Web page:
Much of the $264-billion Canada spends annually on health care is devoted to caring for seniors. Per-capita health spending for Canadians aged 15 to 64 stood at $3,052 in 2019, compared to $11,483 for those 65 and older. For those 80 and over, the cost was about $21,000, according to data from the Canadian Institute for Health Information.

The sums spent on pensions and health care for seniors reflect, in part, the gratitude Canadians feel toward those whose hard work in the past helped make this country great. With ever more baby boomers entering their twilight years, however, the number of Canadian seniors requiring 24-hour care has been growing rapidly. At the same time, a slow-growing working-age population has made it harder to staff long-term care homes, where the pay is scandalously low.

For years, the Canadian Medical Association has been pressing Ottawa to develop a national seniors health-care strategy to prepare the country for the coming tsunami in long-term care. But under Conservative Prime Minister Stephen Harper, Ottawa did not do national health-care strategies – period – while Liberal Prime Minister Justin Trudeau has focused on other priorities.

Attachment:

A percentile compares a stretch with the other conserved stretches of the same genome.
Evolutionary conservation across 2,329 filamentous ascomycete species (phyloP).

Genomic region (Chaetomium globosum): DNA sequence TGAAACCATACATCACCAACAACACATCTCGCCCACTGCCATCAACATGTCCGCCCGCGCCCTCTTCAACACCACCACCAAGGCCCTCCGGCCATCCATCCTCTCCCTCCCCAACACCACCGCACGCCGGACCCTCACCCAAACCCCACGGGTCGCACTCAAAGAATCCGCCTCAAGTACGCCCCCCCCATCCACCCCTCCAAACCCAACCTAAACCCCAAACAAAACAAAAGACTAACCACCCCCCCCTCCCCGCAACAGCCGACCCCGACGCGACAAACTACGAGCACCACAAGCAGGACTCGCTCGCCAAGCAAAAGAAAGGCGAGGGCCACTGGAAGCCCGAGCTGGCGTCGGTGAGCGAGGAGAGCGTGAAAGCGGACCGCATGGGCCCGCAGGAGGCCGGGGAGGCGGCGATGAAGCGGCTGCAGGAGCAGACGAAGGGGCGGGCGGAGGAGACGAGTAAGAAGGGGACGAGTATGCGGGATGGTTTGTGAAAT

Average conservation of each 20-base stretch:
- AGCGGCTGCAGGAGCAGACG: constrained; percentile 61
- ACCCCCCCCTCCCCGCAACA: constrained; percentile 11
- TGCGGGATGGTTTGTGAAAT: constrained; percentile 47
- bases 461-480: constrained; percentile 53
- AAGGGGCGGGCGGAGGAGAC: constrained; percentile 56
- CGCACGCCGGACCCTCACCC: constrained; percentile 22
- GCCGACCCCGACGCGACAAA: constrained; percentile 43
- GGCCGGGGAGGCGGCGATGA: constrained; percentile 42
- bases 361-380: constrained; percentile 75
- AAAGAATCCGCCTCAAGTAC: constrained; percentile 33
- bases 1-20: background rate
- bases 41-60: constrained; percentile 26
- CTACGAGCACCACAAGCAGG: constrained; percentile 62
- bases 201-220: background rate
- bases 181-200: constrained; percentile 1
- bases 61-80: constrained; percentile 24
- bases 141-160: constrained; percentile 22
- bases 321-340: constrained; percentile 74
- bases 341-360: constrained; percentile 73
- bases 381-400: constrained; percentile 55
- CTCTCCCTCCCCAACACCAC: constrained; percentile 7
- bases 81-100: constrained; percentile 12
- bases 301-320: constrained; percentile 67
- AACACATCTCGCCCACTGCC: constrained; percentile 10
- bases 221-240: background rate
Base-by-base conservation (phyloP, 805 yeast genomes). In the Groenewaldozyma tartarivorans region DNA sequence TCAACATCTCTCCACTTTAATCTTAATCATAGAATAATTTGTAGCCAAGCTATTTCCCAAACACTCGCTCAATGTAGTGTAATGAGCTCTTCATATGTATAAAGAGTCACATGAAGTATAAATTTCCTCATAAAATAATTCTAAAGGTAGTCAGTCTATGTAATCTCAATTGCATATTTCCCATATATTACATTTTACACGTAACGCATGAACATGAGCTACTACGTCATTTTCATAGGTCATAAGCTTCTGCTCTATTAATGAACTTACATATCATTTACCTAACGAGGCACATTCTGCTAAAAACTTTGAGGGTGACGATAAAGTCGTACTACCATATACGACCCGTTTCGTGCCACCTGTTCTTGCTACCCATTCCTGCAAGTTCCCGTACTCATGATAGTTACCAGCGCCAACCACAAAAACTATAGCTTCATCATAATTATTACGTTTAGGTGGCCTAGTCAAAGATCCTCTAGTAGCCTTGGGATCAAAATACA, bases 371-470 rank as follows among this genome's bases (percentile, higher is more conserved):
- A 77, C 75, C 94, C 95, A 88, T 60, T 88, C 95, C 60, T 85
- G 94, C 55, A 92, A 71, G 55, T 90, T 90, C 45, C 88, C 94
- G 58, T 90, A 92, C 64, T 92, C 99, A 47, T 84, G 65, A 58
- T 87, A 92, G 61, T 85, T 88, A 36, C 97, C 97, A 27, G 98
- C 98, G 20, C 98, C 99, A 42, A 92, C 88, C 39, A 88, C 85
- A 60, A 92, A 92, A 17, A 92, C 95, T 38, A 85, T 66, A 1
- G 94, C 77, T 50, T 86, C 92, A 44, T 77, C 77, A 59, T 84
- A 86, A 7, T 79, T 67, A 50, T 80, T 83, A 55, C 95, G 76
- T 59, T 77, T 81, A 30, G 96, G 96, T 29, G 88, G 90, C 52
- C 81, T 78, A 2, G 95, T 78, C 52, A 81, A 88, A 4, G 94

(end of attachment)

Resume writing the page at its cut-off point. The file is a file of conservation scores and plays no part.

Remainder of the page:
“Unlike some of our predecessors in Ottawa, who often tried to impose rigid bureaucratic health-care conformity on the provinces, we have respected their constitutional jurisdiction over health care and encouraged their innovations,” Rona Ambrose, who served as Mr. Harper’s third and final health minister, said in a 2014 speech.

The consequences of Ottawa’s unwillingness to coordinate a national strategy on long-term care were bound to show up sooner or later. When it comes to public funding, long-term care homes have long been the poor cousin to acute-care hospitals. Yet as provinces moved to cut hospital beds in recent years, the demand for long-term care has exploded. Every province has long waiting lists for spots in their facilities.